THE UK Health Security Agency (UKHSA) and the NHS are calling on parents and guardians to ensure their children are up to date with the measles, mumps and rubella (MMR) vaccine, and all other routine childhood immunisations.

Since the start of the COVID-19 pandemic in March 2020, there has been a significant drop in the numbers getting their children vaccinated against MMR and other childhood vaccines at the right time.

Children are offered two doses of the MMR vaccine by their registered GP surgery, the first when they turn 1 and the second at around 3 years and 4 months, before they start school.

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Dominic Mellon, deputy director for UKHSA South West said: “The MMR vaccine offers the best protection from measles, mumps and rubella which is why we’re calling on parents and carers to make sure their children are up to date with their two doses.

“Prior to the COVID pandemic we saw a slight increase in cases of measles and outbreaks in local communities, so we know the effect that even a small drop in vaccine coverage can have in terms of local population immunity levels.

“We also know that the pandemic will have made it difficult for parents to keep on top of child vaccinations due to home schooling, lockdowns and generally caring for families during a very challenging period.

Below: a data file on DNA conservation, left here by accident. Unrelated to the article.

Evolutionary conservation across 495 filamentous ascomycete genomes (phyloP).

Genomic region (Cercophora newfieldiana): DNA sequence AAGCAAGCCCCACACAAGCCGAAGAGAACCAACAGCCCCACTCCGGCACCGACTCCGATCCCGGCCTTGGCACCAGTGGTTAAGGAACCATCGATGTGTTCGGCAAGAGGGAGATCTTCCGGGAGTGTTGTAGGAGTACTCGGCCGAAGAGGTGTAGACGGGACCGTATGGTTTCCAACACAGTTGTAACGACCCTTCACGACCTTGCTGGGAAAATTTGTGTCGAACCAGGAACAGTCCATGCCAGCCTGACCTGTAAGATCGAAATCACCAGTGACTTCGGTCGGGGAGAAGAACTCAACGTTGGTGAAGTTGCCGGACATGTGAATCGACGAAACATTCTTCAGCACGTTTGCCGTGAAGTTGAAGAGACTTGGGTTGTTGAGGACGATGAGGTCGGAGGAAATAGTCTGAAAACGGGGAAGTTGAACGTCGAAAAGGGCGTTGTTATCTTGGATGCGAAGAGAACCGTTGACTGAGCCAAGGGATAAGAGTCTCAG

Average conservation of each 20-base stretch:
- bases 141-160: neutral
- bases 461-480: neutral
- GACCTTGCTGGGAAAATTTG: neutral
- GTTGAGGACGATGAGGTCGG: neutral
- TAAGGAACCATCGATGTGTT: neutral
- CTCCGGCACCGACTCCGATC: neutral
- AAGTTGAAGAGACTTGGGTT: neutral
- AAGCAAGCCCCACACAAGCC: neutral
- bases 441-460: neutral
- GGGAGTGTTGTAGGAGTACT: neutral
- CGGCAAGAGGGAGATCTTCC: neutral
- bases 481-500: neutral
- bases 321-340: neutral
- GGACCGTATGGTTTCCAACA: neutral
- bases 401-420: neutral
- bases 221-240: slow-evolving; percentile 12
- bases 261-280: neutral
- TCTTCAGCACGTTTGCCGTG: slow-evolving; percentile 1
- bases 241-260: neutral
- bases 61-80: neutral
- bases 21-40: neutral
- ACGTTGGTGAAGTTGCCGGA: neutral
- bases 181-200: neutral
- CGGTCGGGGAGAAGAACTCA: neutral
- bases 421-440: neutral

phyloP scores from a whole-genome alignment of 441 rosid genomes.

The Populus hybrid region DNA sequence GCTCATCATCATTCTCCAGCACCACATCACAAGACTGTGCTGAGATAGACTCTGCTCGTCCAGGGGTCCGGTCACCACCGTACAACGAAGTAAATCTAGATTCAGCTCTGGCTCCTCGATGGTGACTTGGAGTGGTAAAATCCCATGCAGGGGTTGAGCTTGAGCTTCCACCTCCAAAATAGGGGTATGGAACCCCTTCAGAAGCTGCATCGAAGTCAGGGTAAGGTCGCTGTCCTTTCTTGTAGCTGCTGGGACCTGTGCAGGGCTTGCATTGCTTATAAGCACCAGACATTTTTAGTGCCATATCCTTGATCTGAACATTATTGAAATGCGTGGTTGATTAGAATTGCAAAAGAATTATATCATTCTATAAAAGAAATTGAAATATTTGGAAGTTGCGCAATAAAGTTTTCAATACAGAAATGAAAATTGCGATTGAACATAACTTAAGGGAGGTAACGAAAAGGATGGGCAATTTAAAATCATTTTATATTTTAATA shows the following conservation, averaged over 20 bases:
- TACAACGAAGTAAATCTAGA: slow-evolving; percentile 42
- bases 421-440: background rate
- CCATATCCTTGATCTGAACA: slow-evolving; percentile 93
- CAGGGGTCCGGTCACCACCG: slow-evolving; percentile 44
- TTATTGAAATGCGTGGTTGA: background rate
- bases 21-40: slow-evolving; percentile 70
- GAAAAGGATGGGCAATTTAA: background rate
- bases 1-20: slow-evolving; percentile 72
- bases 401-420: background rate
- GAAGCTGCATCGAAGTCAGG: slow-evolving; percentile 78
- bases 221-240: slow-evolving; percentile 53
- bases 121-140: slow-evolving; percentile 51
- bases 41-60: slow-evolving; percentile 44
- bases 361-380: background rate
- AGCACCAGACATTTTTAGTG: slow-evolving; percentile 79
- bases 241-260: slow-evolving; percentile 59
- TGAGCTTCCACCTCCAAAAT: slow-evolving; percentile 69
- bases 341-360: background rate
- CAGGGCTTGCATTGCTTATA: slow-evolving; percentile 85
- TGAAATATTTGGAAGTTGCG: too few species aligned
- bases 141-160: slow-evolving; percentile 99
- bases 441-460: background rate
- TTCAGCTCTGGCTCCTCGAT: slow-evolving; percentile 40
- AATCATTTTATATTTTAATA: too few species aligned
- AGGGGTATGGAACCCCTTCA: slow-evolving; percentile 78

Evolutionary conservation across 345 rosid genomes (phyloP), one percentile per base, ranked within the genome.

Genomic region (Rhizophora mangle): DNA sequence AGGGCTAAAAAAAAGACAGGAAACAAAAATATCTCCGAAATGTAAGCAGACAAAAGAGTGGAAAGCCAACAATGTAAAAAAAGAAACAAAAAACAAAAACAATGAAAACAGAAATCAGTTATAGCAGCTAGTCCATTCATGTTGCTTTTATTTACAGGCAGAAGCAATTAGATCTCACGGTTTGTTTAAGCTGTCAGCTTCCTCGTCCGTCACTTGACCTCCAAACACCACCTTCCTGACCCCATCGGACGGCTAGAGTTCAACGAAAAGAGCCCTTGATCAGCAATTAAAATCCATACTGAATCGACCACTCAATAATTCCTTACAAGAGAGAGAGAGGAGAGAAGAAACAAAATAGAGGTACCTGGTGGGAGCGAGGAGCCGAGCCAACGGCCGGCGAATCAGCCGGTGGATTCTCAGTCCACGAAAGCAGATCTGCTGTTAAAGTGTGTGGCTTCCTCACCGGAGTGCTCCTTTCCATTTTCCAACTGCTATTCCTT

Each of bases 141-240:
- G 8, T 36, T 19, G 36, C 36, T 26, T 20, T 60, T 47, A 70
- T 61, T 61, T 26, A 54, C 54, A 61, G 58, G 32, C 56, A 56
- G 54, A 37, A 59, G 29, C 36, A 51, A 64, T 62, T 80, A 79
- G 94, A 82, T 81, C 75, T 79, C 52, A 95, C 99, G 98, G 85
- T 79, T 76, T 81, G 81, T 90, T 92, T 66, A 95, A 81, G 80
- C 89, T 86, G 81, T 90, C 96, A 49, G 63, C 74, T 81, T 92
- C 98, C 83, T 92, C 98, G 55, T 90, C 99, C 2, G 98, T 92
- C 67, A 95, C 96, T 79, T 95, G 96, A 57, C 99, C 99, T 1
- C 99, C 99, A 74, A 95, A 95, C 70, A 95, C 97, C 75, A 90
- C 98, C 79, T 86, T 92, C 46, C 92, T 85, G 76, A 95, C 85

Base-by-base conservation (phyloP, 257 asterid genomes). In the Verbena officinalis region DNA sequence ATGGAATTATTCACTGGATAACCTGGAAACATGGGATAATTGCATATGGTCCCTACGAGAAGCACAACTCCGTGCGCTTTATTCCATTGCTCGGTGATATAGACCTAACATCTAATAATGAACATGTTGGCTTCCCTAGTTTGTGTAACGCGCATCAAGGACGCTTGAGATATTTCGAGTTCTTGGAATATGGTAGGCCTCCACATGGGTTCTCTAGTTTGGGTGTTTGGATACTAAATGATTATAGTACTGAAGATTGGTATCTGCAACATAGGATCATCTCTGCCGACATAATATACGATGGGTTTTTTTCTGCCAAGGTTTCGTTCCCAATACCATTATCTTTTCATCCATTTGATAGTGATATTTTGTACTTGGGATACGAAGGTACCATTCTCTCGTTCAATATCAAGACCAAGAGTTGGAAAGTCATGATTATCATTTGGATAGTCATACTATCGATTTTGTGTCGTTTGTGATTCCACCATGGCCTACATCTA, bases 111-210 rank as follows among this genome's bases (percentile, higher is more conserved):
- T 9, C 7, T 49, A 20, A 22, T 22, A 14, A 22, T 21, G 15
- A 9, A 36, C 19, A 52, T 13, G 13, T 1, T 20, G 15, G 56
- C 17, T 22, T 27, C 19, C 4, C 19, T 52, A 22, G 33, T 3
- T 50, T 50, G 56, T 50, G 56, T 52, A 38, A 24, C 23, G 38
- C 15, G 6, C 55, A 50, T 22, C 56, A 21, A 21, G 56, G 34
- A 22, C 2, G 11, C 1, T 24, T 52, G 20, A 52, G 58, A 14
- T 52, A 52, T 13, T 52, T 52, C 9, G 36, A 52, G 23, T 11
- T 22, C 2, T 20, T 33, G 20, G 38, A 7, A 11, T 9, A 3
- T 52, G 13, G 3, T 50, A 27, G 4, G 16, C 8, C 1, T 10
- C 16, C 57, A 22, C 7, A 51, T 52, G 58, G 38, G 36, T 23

"As things settle, we would urge parents to check if their children are up to date with their MMR vaccines and if not to get them booked in as soon as they are able. It’s never too late to catch-up."

Dr Julie Yates, lead consultant for screening and immunisation, NHS England and Improvement South West said: "Measles is an important childhood disease which can cause serious illness and even death.

"Whilst there have been very few cases of infectious diseases such as measles over the past couple of years mostly as a result of social distancing, mask wearing and other precautions introduced to prevent the spread of COVID19.

"As these restrictions lift and people start travelling again, we know that these diseases will start to come back and spread amongst those who are not immune.

"Parents who are unsure if their child is up to date with all their routine vaccinations, should check their child’s Red Book (personal child health record) in the first instance. If you are still not sure, or if you need to bring your child up to date with their vaccines, contact your GP practice to check and book an appointment."